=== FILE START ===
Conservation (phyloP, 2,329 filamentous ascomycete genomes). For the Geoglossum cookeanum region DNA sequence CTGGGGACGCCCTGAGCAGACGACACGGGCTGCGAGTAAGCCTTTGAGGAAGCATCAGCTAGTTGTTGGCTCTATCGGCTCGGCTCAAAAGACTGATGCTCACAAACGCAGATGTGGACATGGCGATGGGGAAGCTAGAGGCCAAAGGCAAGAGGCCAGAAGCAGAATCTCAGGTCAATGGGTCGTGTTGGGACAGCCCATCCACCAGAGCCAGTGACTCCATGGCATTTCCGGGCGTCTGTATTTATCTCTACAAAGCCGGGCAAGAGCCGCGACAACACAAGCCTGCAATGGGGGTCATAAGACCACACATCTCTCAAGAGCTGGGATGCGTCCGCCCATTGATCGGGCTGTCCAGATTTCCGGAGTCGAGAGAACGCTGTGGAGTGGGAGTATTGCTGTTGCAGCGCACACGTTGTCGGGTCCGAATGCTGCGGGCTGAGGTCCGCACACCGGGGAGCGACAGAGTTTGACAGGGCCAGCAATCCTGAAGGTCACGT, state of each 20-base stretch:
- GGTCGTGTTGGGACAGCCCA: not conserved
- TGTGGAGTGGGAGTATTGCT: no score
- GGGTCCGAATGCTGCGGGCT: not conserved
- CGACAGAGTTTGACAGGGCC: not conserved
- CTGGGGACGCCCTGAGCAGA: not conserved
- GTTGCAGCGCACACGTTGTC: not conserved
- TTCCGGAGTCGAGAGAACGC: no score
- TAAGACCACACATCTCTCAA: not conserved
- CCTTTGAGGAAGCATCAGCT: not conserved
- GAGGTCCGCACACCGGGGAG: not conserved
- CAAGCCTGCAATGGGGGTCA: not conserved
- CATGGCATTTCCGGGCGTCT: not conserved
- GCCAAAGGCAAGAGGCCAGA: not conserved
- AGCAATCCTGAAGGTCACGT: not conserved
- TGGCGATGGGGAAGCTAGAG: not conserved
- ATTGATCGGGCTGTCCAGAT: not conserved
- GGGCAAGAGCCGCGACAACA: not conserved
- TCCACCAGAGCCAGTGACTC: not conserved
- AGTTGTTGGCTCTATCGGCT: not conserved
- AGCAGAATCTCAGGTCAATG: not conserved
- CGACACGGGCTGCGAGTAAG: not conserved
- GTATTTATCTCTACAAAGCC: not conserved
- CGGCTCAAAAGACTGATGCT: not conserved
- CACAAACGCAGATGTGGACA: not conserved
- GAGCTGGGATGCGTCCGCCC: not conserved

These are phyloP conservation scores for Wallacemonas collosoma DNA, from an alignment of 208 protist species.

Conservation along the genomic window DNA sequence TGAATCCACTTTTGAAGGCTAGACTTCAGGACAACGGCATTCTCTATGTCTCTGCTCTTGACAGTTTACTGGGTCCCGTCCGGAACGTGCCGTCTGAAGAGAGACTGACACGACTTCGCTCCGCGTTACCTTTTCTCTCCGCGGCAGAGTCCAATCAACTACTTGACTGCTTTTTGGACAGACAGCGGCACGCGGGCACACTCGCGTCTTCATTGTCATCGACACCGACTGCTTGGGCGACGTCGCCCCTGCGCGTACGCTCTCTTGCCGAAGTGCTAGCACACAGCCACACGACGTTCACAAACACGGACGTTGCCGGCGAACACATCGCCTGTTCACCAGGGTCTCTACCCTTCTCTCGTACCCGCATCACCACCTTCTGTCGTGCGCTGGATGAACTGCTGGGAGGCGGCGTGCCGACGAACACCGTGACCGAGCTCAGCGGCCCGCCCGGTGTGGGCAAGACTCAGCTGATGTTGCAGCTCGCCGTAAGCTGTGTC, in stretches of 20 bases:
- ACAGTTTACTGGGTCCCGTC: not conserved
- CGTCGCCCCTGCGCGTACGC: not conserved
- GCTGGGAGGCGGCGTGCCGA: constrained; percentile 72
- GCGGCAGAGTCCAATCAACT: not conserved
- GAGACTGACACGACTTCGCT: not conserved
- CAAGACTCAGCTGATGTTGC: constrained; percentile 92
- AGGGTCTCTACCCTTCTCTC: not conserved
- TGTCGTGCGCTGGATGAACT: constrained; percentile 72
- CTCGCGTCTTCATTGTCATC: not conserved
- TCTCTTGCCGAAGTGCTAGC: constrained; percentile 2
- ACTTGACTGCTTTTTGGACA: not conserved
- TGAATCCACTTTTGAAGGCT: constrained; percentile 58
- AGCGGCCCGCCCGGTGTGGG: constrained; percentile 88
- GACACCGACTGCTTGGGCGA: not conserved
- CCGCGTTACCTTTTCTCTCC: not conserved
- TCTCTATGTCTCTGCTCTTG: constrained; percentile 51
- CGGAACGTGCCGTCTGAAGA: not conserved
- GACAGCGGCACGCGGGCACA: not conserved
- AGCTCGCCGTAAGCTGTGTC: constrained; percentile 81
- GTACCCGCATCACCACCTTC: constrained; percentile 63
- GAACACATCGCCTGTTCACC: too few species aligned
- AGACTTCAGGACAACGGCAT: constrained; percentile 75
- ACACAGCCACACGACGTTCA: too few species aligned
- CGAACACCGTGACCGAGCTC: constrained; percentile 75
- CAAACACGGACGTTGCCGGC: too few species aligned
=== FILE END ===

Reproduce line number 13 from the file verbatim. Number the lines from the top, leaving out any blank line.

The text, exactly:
- CATGGCATTTCCGGGCGTCT: not conserved